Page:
Bethany council discusses controversial parking changes
The Bethany Beach Town Council held a special workshop meeting on Tuesday and reviewed an ordinance to amend the town code to show the use of pay stations for meters, as well as make other changes to parking regulations.
Town Manager Cliff Graviet explained that the proposed changes in parking regulations would still limit parking on Garfield Parkway to two hours. Another 75 spaces off of Garfield Parkway would be designated for all-day parking, changing some meters near Garfield Parkway from two-hour to all-day parking.
Graviet said the ordinance would also provide uniform parking enforcement throughout town, changing all paid parking spaces to being enforced from 10 a.m. to 11 p.m. Additionally, residents with a residential parking pass would now be able to park in metered spaces – excluding those on Garfield Parkway – for free from 8 to 11 p.m. with their residential parking permit displayed.
“I think it’s a good idea,” said Councilwoman Margaret Young.
Councilman Jack Gordon said he thought the town could face some trouble when it comes to educating residents and visitors about the proposed changes.
Graviet said the town would able to contact residents through the town newsletter and its home messaging service, and would also display the new regulations on the homepage of the town Web site. The only place it will not be noted is on the residential parking permits for the 2011 summer season, as they have already been printed.
Councilman Lew Killmer suggested the council consider waiting another summer cycle to optimize the education of residents before implementing the change.
“I can’t think of anything else we can do other than having that scripture on the parking pass,” said Graviet, who added that town hall would void any parking ticket a resident receives after 8 p.m. if they bring the ticket in with their residential permit.
While that could benefit town residents and property owners, the changes have some downtown business owners concerned.
Jackie Inman, owner of Bethany Beach Books, spoke to the council on March 15 in opposition to the change in hours on metered spaces.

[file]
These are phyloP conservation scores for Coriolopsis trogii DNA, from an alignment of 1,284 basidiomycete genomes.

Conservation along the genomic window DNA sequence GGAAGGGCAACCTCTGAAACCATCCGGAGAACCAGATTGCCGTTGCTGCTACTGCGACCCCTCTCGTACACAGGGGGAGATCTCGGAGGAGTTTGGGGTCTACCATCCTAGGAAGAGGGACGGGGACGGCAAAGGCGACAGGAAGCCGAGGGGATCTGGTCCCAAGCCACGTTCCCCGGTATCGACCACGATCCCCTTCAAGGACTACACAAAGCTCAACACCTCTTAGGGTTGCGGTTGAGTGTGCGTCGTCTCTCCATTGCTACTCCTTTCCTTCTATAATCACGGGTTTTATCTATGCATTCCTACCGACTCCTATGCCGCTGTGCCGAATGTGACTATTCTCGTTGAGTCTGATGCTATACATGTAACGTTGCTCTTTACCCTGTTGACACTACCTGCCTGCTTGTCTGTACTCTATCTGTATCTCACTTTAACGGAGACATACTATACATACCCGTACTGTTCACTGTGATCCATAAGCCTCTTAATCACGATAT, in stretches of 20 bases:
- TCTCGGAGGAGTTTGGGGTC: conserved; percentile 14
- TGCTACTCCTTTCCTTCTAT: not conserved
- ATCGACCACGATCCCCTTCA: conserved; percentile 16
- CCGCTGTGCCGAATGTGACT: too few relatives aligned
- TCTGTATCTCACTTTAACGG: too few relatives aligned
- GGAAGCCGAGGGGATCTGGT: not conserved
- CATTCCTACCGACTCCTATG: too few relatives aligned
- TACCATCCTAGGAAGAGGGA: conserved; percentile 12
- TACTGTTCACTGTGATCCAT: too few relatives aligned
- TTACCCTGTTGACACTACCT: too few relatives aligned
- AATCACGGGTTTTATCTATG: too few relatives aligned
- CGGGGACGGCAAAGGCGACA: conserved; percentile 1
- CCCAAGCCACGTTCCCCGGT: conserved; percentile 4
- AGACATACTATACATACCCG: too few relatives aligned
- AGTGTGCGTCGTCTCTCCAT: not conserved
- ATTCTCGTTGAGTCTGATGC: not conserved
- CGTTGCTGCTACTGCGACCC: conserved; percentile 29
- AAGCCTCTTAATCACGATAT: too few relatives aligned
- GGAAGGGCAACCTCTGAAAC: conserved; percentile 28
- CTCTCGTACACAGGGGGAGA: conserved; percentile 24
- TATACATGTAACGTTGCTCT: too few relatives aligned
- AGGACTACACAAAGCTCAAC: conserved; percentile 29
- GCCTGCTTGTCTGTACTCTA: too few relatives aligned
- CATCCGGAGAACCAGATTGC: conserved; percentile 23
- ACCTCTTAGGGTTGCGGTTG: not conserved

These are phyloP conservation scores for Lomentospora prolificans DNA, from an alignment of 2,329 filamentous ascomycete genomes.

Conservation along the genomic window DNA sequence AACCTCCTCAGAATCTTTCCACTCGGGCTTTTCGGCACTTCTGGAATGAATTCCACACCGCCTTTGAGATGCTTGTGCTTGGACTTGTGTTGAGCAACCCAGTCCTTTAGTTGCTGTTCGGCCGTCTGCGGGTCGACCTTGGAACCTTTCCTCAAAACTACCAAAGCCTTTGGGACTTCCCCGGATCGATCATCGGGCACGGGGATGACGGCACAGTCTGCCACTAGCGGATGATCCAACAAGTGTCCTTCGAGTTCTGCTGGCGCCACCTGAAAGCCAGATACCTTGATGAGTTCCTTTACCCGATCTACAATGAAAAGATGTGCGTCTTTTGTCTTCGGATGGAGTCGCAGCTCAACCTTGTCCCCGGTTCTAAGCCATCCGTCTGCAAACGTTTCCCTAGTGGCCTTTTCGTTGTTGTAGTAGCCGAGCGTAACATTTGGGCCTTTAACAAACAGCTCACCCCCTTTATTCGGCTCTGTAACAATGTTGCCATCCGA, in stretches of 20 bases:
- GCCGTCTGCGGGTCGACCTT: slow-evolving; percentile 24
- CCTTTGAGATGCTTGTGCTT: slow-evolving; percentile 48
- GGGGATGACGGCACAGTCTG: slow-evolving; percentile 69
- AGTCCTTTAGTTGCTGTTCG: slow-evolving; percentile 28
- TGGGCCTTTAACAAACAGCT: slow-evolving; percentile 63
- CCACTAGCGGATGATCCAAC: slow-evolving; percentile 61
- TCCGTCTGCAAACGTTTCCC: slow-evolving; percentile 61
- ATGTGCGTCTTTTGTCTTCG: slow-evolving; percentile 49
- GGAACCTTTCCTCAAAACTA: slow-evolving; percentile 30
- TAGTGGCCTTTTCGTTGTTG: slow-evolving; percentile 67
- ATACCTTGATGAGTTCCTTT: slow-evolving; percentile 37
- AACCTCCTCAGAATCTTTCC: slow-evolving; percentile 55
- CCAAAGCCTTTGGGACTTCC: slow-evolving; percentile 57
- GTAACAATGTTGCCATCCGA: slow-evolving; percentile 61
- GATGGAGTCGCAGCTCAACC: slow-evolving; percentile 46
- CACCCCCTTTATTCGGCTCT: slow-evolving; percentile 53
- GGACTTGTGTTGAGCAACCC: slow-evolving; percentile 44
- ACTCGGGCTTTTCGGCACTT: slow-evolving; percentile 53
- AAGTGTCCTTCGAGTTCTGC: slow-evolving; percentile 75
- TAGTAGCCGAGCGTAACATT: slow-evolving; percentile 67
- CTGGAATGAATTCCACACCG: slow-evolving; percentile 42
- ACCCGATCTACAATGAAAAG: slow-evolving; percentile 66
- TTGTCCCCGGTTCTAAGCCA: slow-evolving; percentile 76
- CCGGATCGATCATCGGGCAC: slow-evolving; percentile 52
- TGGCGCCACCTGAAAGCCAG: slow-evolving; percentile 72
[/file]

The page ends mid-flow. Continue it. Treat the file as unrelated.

“I think it’s going to deter, possibly, some of the residents from Millville or Rehoboth or surrounding areas coming into town,” she said. “It kind of sounds like you don’t want other people coming in between 8 and 11.”
Inman added that the changeover process could be a big headache to the town and the business owners.
Marian Parrott, owner of Sedona’s restaurant, echoed Inman’s concerns.
“I’m just concerned that we are going to alienate people some more, and in this economy we really cannot afford to alienate the tourists – whether or not they’re residential tourists or out-of-town tourists,” she said, supporting certain metered spots have the end of enforcement at 8 p.m.
“That is a concern,” said Councilwoman Carol Olmstead. “We certainly don’t want people who don’t live within the boundaries of the Town of Bethany Beach to feel that they are not welcome here during the summer. On the other hand, just like with the residential parking passes, I think people who aren’t property owners can understand that these are the people who pay the taxes that support the town and perhaps a little extra consideration is fair to them.”
“I’m just concerned about the economy in general and the kind of summer we’re looking for and how we treat people who come here,” responded Parrott. “I think, as things get tighter and tighter and we’re getting worse by the day, we’re going to have to make more and more of an effort to make our tourists and make the people that come here feel welcome – like this is the place they want to come, not some other town.”
Mayor Tony McClenny said he believes Bethany Beach residents deserve the council’s attention, and visitors are a secondary concern.
“Then why don’t we become private?” asked resident and local businesswoman Jean Wode, who was a proponent of retaining meters that end at 8 p.m. Bethany Beach must offer a certain amount of parking for non-Bethany citizens in order to maintain state and federal funding opportunities for maintaining its beach and other projects. Garfield Parkway is also a state-controlled road.
“We’re hurting, believe me,” said Wode. “We’re all barely hanging on. Look at how many businesses have closed. I think you’re trading one problem, and a simple problem, for a really bad problem.”
Hank Pilot, owner of Maureen’s Ice Cream and Desserts, said that he, as a business owner, tries to look beyond Bethany Beach and that perhaps the council could broaden their scope, as well.
“There’s new shops, new stores, new things opening all the way up [Route] 26. There’s three new ice cream shops within a mile on 26,” he said. “I like the idea of the 8 o’clock meters, because that gives you the opportunity to load up your car with all your guests, come into town, park free and go enjoy the businesses of the town.
“The town is struggling right now,” he said. “The economy is bad, and the competition is incredible. Every time you turn around, there’s another business opening up.”
Council members noted that all metered parking in surrounding resort towns end enforcement hours at 11 p.m.
“We will have to make the best decision we feel we can,” said McClenny.
The council is set to vote on the issue at their 2 p.m. meeting on Friday, March 18.